Sunderland City Council Facing very Difficult Funding Decisions

Sunderland City Council

Sunderland City Council works hard to provide over 600 services to residents and businesses across Sunderland however are continuing to face very difficult funding decisions. The majority of their funding, as a council, comes from government grants however, the core government funding they receive has reduced in real terms since 2010/11. 

Alongside this reduction in income, their costs continue to increase and pressures on the services grow. They also understand that many of their residents are facing challenges through the cost of living crisis. 

These sustained challenges they are facing mean they need to make some difficult decisions, now and in the coming years. For the financial year 2023/24 it is estimated a £30 million gap between the money they receive and what they need to spend to deliver these vital services will be present. They have been using their reserves to lessen the impact of this funding gap and plan to use £9 million in 2023/24 to leave a gap of £21 million instead. 

However, they cannot meet those savings that are required without making difficult decisions. In some cases, proposals they are considering this year will include changes to how they deliver some of their services. It is vital for them to hear from their residents on what they think should be the suggested approach. They have provided information and what their proposals include/context below. 

Costs are increasing

  • Continued increases in demand for adult social care and increasing costs in both children’s and adults’ social care mean we face further need in an area where we already spend the most. Upcoming social care funding reforms will also provide us with more challenges in how we fund these changes in the coming years
  • Increases in inflation and interest rates mean it costs us more to provide services and to borrow money to invest in things like our regeneration programmes. In addition, the levels of government funding we receive are not increasing in line with inflation
  • Increases in utility costs mean it costs us substantially more to operate our buildings and venues, maintain street lighting, and fuel our vehicles including refuse and recycling vans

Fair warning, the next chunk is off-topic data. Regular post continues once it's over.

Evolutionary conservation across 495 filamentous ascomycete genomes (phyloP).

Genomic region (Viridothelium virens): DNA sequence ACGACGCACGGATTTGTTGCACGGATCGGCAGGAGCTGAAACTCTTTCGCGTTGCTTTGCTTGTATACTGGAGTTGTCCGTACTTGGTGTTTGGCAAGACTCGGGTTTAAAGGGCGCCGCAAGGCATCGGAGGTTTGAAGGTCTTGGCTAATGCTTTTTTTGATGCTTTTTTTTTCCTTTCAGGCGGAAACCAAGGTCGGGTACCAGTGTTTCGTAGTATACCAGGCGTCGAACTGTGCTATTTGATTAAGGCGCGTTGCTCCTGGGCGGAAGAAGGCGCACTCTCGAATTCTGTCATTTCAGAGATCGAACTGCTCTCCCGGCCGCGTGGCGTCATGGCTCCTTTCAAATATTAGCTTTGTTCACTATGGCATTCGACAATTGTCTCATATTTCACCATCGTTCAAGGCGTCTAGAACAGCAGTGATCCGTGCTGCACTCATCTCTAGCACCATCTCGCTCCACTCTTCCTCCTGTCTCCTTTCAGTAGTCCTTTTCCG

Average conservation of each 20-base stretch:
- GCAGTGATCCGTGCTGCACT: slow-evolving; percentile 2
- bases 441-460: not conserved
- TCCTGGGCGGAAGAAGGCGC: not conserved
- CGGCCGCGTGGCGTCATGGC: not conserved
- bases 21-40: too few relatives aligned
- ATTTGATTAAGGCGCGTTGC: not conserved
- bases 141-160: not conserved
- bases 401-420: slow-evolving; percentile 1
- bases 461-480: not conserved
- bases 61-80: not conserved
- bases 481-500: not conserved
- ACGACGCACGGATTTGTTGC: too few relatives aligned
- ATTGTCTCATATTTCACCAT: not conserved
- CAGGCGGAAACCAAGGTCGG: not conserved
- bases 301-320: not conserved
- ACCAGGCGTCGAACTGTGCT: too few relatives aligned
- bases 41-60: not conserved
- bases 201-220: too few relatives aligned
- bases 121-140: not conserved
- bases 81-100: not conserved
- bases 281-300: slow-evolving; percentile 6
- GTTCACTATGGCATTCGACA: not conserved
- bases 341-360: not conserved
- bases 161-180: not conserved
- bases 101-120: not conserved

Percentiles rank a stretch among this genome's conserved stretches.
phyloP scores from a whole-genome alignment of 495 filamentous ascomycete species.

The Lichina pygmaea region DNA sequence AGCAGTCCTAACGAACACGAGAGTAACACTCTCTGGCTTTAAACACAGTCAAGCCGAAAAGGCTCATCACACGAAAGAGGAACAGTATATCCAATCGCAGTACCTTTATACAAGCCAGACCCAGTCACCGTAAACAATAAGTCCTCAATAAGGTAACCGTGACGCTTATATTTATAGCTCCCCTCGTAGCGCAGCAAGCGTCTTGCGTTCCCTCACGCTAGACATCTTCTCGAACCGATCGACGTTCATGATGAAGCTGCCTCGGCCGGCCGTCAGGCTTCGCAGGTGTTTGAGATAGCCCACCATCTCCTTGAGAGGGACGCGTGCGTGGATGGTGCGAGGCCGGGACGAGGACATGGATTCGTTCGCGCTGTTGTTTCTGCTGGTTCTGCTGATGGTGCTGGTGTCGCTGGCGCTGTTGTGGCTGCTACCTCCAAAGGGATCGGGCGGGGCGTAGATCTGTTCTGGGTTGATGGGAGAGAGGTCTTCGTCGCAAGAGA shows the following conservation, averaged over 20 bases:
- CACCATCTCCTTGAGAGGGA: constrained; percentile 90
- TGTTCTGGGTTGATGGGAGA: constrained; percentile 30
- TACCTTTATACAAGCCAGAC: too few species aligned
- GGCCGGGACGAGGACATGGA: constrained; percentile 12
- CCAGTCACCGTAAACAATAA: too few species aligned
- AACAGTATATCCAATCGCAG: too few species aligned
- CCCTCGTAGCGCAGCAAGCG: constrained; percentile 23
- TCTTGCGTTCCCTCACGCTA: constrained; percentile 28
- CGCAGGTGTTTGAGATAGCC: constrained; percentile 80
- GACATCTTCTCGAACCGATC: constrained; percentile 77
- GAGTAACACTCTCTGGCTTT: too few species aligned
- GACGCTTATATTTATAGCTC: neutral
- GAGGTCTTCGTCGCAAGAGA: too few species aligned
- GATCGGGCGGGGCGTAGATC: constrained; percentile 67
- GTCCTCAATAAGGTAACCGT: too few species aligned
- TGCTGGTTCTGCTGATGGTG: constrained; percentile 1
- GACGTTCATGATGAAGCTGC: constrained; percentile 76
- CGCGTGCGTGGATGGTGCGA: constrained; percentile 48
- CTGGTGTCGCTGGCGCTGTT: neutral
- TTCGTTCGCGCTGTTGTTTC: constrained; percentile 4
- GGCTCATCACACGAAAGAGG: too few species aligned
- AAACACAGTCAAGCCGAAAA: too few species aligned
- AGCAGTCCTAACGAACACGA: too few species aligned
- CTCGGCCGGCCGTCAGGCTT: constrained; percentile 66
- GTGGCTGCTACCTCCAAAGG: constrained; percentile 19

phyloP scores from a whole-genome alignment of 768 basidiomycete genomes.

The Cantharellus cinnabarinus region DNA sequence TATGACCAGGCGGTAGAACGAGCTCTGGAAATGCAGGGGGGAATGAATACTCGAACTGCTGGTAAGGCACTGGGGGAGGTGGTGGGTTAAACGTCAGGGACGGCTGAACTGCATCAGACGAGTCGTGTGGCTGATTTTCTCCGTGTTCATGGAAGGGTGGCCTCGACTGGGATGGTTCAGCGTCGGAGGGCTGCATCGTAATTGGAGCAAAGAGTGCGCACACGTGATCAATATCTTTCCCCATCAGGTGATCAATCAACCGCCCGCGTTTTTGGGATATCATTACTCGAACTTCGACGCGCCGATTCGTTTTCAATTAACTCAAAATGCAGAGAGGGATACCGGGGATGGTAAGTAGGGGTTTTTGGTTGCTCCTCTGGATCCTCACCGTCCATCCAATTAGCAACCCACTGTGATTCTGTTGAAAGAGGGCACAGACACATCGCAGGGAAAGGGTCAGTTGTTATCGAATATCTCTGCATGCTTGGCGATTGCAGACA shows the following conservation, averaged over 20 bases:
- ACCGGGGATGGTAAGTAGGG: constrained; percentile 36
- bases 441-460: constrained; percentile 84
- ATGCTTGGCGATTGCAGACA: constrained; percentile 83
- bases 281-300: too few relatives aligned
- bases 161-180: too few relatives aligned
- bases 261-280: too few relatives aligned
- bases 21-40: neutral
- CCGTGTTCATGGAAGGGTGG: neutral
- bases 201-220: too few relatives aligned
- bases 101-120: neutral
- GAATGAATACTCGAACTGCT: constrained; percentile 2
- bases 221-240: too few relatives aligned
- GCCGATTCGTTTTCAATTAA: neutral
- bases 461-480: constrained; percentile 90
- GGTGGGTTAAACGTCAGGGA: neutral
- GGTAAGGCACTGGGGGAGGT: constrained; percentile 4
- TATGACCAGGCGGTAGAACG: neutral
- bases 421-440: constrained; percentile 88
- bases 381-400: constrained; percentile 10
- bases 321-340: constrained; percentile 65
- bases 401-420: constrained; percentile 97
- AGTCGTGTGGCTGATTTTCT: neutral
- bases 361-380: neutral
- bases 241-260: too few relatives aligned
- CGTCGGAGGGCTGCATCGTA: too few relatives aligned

• Nationally agreed staff pay awards mean our staffing costs increase

To address these challenges, we need to try to increase our income at the same time reducing our costs.

Increasing our income

Did you know: the council tax we collect only accounts for 15% of our total income

We understand many of you are also facing challenging decisions. One of the ways we can increase our income to meet some of these challenges is by raising council tax.

In their Autumn Statement, the government increased the referendum limit of 2.99% (including 1% for social care). This was a limit to the amount councils could increase council tax without a local referendum. There is an expectation that local authorities would increase council tax by 5% (including 2% for social care) in the absence of sufficient additional funding from the government.

We have made our proposals on the basis of an increase of council tax of 2.99%. This would mean that a household living in a Band A property would be paying 61p more per week whilst a household living in a Band D property would be paying 91p more per week. Even taking into account this increase, we would keep the lowest council tax rate for Band D in the North East.

Our proposals also consider other ways we could generate more income, including

  • Income from regeneration
  • Income through Housing Benefit overpayment recovery
  • Maximising external grant income
  • Increases in income from building control and development control activities

Cost saving proposals

Because council tax is a small proportion of our income, this increase alone will not address the funding gap. We need to consider some difficult decisions in how we cut our spending while trying to maximise our income. In some cases, the proposals we are considering this year will include changes to how we deliver services and staffing.

We also have to take into account that some of our spendings is outside of our control. This includes things like funding for maintained schools and housing benefit payments.

If we look at every £100 the council has to spend, half of this covers these services. This leaves £50 which the council can control for day-to-day services.

We want you to share your views on our proposals as well as let us know if you have any other suggestions for cost savings that would make a significant impact on our funding challenge.

Some of our proposals include:

  • Reshaping and changing the way we deliver our social care services, providing a saving of £1.5 million
  • Reviewing the way we deliver our support services including a reduction in staffing costs, providing a saving of £1.8 million

You can read the full detail of our approach in the Budget Planning Framework and Medium-Term Financial Plan 

They need to hear your views about the proposals they have provided above. They will ask whether you agree with their approach, what alternatives you may have to suggest and your views on council tax. The consultation will run from 8 December 2022 to 8 January 2023. The Resident’s views will be used to inform our final agreed approach to the budget for 2023/24. 

Share your views here.